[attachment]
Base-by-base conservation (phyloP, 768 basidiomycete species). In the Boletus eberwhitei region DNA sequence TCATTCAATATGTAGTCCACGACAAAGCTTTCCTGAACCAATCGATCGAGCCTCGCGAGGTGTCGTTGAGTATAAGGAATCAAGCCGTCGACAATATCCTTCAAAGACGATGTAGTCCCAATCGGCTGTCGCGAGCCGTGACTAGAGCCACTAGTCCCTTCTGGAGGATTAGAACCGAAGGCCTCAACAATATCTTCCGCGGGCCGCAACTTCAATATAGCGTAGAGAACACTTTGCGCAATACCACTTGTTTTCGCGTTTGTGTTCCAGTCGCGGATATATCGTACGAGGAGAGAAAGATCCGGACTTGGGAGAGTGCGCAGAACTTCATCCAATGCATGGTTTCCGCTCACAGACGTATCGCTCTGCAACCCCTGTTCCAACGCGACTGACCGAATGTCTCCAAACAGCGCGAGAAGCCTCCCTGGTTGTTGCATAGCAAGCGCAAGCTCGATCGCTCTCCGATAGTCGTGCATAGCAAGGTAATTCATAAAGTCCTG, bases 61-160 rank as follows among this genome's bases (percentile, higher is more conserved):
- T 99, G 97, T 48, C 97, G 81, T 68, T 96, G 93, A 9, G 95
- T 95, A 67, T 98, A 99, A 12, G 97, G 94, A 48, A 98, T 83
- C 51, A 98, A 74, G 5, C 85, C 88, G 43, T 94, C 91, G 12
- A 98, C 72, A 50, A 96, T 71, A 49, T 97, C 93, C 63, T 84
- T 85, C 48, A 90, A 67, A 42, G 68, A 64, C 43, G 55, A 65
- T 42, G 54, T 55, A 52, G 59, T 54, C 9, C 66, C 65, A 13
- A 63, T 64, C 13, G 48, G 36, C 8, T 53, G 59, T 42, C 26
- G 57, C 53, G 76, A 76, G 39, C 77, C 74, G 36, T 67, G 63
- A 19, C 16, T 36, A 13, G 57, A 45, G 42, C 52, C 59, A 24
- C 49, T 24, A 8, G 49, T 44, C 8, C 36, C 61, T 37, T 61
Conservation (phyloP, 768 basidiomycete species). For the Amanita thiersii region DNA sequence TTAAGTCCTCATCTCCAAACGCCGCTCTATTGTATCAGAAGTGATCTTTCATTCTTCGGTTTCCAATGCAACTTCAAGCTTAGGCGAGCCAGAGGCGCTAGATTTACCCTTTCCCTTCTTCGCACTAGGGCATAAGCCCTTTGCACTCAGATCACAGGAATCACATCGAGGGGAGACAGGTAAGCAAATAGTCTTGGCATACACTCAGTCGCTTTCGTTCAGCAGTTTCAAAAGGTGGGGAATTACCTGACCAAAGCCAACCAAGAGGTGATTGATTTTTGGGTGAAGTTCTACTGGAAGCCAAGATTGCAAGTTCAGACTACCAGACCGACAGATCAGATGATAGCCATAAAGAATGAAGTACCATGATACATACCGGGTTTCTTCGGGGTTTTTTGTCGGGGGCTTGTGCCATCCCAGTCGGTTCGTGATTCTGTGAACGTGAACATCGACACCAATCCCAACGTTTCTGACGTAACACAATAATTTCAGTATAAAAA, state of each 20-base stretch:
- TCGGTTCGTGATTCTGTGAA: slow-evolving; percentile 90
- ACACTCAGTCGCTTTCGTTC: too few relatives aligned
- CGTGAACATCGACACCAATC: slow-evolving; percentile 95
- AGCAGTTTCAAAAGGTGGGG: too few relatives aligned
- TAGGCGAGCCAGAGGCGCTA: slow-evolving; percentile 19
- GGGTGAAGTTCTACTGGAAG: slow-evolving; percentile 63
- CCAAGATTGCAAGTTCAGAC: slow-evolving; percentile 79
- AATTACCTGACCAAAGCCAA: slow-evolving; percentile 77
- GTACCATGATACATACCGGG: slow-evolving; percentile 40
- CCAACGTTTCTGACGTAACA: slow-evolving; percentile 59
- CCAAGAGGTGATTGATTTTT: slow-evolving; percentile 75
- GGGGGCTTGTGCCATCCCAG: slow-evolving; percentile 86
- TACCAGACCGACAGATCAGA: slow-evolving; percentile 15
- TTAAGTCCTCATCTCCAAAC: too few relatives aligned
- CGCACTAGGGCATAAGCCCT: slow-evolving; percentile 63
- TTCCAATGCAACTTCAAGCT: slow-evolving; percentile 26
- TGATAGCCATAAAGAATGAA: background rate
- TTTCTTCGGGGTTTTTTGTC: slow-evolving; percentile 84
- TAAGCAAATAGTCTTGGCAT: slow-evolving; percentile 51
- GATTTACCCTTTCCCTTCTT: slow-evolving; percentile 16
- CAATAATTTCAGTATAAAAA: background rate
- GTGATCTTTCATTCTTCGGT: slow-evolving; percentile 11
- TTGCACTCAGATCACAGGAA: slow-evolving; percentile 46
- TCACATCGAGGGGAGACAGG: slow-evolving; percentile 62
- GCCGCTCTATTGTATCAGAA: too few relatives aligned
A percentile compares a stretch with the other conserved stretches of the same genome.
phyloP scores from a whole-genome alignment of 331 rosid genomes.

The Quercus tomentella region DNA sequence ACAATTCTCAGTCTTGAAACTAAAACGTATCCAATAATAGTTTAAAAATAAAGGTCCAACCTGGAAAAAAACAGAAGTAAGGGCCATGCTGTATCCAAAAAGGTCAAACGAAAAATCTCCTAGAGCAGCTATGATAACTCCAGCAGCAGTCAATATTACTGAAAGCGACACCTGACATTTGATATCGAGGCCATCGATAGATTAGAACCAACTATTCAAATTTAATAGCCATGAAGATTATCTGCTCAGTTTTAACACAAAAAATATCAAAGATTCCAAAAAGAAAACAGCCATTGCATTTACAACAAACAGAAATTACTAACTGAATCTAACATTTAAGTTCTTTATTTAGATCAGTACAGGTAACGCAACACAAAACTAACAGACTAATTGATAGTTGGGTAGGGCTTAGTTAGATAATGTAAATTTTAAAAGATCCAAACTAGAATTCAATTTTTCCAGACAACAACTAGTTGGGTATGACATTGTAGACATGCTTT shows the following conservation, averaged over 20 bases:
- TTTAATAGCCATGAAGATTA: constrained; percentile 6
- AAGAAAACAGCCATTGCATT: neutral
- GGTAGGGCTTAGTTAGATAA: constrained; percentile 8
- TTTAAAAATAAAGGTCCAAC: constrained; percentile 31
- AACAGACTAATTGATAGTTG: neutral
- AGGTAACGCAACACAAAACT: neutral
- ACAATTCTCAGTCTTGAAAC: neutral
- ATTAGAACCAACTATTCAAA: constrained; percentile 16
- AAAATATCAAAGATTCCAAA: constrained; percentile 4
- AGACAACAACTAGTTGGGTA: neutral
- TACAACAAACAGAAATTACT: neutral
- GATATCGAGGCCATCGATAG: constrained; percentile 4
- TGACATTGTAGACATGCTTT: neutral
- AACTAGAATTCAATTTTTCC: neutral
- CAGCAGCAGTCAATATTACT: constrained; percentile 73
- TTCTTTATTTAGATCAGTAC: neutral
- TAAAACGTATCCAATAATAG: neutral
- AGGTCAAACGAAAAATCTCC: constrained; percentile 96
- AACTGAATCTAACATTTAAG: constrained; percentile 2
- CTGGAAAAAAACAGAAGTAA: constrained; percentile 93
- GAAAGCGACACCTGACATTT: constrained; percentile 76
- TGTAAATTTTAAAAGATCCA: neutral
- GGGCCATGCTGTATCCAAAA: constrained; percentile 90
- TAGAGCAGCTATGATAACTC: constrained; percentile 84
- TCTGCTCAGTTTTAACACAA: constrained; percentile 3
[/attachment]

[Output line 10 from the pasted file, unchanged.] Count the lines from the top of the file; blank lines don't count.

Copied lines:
- A 19, C 16, T 36, A 13, G 57, A 45, G 42, C 52, C 59, A 24